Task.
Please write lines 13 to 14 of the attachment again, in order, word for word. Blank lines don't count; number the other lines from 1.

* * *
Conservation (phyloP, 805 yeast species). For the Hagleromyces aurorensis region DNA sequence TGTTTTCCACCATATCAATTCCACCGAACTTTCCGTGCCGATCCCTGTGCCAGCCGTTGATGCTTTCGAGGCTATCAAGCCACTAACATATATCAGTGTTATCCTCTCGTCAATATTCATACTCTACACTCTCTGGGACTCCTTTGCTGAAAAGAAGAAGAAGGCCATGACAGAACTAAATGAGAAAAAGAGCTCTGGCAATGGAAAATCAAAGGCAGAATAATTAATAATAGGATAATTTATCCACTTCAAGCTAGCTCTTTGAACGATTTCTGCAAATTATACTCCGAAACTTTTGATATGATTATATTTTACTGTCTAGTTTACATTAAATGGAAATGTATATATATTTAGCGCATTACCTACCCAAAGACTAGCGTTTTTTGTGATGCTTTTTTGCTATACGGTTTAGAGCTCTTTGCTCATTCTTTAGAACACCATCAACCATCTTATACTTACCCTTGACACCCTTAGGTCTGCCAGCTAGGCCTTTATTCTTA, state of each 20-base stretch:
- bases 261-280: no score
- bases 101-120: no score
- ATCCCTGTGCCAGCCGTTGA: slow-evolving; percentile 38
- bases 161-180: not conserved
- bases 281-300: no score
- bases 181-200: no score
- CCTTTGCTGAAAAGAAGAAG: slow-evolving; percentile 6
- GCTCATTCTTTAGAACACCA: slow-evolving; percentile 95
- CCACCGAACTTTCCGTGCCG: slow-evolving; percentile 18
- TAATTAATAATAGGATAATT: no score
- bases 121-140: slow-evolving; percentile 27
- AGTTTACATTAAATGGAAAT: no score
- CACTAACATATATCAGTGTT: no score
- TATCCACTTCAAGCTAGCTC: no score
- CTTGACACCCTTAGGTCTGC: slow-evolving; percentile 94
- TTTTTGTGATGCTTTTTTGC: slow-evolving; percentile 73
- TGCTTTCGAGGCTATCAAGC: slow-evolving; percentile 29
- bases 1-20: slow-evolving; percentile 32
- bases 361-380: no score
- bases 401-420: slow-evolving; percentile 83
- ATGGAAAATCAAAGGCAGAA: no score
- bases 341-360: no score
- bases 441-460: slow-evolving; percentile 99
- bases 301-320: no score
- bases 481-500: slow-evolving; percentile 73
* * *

- AGTTTACATTAAATGGAAAT: no score
- CACTAACATATATCAGTGTT: no score